NASA Taps Orange County Library For New Recruits
Future NASA astronauts or engineers may come from your local library. The space administration is looking to the Orange County Library System for new recruits and the chance to create a more diverse workforce in the fields of science and engineering.
“I’m Planning On Being An Astronaut.”
Brothers Isaac and Jacob Matthew, aged 8 and 9, stand at a table filled with all sorts of plastic pieces. They’re building materials, with no instructions on how to put them together. It’s up to the brothers to decide what to make. Jacob works on a sword. Isaac is tweaking his weapon.
“I’m trying to fix and improve this ax here, but I can’t really figure out this one here, because it’s mostly the connectors right here,” says Isaac, fiddling with the pieces.
The room full of building materials is at Orange County Library System’s South Trail Branch. It’s a part of a traveling exhibit called Explore Tech with the goal of exposing kids to the world of engineering.
Jacob, like his brother is playing around with his plastic creation. He says he already knows about engineering – and he’s going to make a career out of it.
“I’m planning on being an astronaut and engineer at the same time. An engineer that goes into space,” he says with confidence and pride.
Inspiring More Kids
Librarian Carolyn McClendon says many of the kids at her library aren’t following Isaac and Jacob down the path of science and engineering – and that worries her.
“Well our kids, when you ask them what they want to be they say NFL or NBA stars,” says McClendon. “They don’t have that concept that it’s not going to happen. They need to think realistically what can I do with my life and this is a way for them to make a living to make great things and change the world.”
McClendon’s library is in Holden Heights, a low-income neighborhood in Orlando. According to the Florida Department of Education, 100% of the students in three of the area’s elementary schools are eligible for free or reduced lunch.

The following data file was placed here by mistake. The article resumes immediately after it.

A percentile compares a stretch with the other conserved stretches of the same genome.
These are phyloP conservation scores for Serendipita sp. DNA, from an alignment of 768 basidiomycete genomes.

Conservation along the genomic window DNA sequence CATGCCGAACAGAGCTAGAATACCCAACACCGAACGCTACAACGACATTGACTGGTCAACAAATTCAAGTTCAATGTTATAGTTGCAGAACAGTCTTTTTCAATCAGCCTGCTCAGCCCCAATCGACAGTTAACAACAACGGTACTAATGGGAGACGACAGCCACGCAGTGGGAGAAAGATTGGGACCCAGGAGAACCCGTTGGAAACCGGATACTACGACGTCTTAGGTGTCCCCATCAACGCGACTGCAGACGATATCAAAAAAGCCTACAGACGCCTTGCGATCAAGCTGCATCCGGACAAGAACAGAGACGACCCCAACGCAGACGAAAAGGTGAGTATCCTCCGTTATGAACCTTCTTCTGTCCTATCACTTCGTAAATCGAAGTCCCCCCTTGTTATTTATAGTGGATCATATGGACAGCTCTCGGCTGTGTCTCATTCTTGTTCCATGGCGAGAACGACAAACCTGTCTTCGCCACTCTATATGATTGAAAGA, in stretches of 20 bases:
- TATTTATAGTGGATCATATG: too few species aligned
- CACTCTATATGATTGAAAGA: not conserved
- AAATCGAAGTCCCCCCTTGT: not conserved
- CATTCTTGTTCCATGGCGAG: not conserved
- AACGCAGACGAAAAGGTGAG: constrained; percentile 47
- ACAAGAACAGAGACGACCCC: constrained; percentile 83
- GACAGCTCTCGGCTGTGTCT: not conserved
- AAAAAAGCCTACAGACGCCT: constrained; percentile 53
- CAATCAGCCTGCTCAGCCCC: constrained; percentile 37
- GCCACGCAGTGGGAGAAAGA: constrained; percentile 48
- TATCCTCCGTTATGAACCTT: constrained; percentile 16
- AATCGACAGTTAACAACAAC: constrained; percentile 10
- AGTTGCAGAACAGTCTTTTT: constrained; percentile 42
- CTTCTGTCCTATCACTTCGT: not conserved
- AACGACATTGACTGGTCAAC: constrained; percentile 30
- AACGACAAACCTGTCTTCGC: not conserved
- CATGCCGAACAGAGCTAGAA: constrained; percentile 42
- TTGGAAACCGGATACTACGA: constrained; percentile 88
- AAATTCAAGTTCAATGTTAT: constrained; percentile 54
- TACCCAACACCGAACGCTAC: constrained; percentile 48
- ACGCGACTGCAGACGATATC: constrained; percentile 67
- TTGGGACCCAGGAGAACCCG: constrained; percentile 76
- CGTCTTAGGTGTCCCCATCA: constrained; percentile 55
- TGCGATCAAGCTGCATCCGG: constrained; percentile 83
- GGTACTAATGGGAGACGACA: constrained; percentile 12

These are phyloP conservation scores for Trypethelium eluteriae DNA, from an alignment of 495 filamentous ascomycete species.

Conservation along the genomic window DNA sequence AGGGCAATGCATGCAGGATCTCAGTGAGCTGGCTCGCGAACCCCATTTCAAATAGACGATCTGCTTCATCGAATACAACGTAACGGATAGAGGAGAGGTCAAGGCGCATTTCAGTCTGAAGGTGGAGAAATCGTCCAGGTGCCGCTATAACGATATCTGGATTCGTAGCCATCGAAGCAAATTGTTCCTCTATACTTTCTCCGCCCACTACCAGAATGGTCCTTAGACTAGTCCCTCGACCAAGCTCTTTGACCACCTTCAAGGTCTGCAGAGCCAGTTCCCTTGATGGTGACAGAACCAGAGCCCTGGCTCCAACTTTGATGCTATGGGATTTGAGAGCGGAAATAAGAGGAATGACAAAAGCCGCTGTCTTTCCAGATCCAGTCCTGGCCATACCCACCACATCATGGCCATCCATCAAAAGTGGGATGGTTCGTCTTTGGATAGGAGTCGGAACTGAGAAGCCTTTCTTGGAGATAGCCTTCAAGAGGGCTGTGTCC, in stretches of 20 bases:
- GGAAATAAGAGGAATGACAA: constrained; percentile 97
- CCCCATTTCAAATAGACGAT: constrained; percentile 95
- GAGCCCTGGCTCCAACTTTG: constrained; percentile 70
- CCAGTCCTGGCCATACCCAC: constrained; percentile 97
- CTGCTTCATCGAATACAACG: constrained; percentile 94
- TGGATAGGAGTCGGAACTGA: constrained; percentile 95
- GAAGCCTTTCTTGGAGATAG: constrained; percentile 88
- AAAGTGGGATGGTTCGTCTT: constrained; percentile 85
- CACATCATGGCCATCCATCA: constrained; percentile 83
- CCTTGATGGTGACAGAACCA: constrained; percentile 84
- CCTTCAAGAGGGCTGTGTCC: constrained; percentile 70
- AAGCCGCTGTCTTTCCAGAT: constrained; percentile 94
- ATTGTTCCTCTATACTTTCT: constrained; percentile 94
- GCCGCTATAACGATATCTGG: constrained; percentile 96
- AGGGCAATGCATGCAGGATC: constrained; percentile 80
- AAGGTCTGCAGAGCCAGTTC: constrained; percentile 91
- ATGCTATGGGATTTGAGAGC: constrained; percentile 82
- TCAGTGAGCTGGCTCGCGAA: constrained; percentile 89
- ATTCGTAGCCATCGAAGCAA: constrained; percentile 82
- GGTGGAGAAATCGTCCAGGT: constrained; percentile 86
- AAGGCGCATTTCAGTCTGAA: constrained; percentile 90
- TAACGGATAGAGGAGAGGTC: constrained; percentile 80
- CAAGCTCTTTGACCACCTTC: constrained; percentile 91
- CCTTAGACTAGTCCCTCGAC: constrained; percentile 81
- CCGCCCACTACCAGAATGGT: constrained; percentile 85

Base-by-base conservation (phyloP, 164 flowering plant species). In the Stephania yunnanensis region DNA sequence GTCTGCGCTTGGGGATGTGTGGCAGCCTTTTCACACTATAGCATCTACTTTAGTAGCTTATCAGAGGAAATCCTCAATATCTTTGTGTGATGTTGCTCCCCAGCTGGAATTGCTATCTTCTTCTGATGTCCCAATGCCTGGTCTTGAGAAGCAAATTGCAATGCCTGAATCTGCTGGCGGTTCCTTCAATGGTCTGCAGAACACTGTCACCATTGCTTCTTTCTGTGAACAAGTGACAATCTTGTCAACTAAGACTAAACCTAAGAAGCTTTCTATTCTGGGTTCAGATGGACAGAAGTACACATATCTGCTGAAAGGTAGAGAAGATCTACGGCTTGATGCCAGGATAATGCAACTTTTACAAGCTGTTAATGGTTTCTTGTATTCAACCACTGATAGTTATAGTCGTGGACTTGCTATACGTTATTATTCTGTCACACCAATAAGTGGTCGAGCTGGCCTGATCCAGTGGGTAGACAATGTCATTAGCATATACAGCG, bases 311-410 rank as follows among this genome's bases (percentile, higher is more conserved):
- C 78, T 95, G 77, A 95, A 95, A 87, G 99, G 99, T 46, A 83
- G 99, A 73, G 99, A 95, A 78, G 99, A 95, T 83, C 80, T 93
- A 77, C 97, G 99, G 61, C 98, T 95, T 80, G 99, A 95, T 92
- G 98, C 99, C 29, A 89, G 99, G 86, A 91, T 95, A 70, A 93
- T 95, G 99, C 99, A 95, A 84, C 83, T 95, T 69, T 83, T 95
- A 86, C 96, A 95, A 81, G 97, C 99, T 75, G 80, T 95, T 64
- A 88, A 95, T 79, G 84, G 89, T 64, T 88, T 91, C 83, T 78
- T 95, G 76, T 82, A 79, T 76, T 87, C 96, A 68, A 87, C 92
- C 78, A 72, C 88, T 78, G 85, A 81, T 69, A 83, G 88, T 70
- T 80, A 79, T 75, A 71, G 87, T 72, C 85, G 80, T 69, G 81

Ledlyne Vasquez, a child of Hattian immigrants, is an electrical engineer with NASA. She grew up in a similar neighborhood in South Florida. That’s why she’s here to talk to the kids about her path to a job in engineering.
“If I can come out of there,” she says, “it’s my duty to go back to those same areas and reach back out to those students to show them I’m a product of the same environment that you came out of and you can come out of also.”
Closing The Diversity Gap
The STEM field has struggled to close the gap in diversity – both in gender and race. Many of the kids listening to Vasquez talk are black or Hispanic, and many of them girls. Not at all like her co-workers
“How do you change that? You come out on Saturdays, you speak to the students, and you motivate them. If I did it, you can do it. Your days may get hard you may have obstacles in engineering, but if we did it, you can do it.”
She says once the kids see someone that looks like them doing this job, there’s more enthusiasm to peruse a STEM education.
“Your average student may not see an African American female electrical engineer from NASA. There’s not that many of us,” says Vasquez.
Back in the engineering play-room, Isaac and Jacob are hardly thinking about diversity in the STEM workforce. They both are convinced they’re going to pursue a career in the field.
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